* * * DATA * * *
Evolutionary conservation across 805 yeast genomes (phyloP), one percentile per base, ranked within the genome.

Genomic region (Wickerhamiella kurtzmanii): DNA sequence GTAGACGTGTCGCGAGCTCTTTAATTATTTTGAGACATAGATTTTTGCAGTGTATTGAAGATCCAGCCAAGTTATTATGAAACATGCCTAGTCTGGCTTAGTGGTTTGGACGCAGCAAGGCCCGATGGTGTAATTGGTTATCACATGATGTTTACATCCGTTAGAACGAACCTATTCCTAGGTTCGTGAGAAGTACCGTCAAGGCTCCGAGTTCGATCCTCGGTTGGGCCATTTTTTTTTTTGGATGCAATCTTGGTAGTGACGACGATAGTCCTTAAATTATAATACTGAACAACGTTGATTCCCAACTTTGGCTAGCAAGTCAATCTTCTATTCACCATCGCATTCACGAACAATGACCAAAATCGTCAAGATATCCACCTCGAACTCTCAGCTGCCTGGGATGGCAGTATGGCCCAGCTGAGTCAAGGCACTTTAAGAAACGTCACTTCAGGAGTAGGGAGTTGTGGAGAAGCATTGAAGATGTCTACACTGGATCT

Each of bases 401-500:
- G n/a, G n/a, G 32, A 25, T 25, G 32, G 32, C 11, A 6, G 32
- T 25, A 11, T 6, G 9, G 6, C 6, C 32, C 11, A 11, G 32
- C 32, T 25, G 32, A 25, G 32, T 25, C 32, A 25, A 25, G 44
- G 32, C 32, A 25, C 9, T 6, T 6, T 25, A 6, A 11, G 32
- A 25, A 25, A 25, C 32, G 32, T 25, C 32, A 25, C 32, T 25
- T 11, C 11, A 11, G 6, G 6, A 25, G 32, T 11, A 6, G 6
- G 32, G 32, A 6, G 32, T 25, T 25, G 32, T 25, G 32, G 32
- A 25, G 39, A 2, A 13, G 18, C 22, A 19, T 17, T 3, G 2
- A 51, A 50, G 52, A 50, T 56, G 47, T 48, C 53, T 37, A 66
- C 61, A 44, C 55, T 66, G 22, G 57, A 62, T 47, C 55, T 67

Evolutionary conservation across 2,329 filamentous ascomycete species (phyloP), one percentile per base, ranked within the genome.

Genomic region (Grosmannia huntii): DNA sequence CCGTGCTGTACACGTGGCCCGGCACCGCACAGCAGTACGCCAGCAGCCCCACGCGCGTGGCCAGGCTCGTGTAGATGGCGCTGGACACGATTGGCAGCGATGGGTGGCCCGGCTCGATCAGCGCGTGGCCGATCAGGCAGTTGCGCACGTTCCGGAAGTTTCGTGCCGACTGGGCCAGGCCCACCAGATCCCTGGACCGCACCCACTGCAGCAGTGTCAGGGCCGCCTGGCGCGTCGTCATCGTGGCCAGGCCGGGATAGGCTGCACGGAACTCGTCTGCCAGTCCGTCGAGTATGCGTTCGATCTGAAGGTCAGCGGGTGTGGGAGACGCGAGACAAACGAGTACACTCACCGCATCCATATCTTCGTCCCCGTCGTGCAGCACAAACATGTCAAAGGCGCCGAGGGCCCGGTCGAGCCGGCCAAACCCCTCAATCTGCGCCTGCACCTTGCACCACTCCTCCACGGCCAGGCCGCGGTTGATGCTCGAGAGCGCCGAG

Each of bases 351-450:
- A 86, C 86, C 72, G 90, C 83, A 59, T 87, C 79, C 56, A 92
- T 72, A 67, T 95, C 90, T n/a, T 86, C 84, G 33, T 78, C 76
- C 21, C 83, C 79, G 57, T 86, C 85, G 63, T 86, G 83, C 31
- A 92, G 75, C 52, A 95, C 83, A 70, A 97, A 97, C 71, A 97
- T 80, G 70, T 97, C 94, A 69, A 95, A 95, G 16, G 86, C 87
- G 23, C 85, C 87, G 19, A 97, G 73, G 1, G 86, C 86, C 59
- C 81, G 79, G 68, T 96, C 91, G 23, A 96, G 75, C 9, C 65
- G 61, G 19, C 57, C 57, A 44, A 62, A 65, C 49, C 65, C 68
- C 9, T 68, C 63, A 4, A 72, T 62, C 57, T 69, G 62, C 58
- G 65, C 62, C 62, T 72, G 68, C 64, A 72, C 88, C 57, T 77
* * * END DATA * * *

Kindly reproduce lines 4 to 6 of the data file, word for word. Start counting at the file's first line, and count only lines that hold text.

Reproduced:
- G n/a, G n/a, G 32, A 25, T 25, G 32, G 32, C 11, A 6, G 32
- T 25, A 11, T 6, G 9, G 6, C 6, C 32, C 11, A 11, G 32
- C 32, T 25, G 32, A 25, G 32, T 25, C 32, A 25, A 25, G 44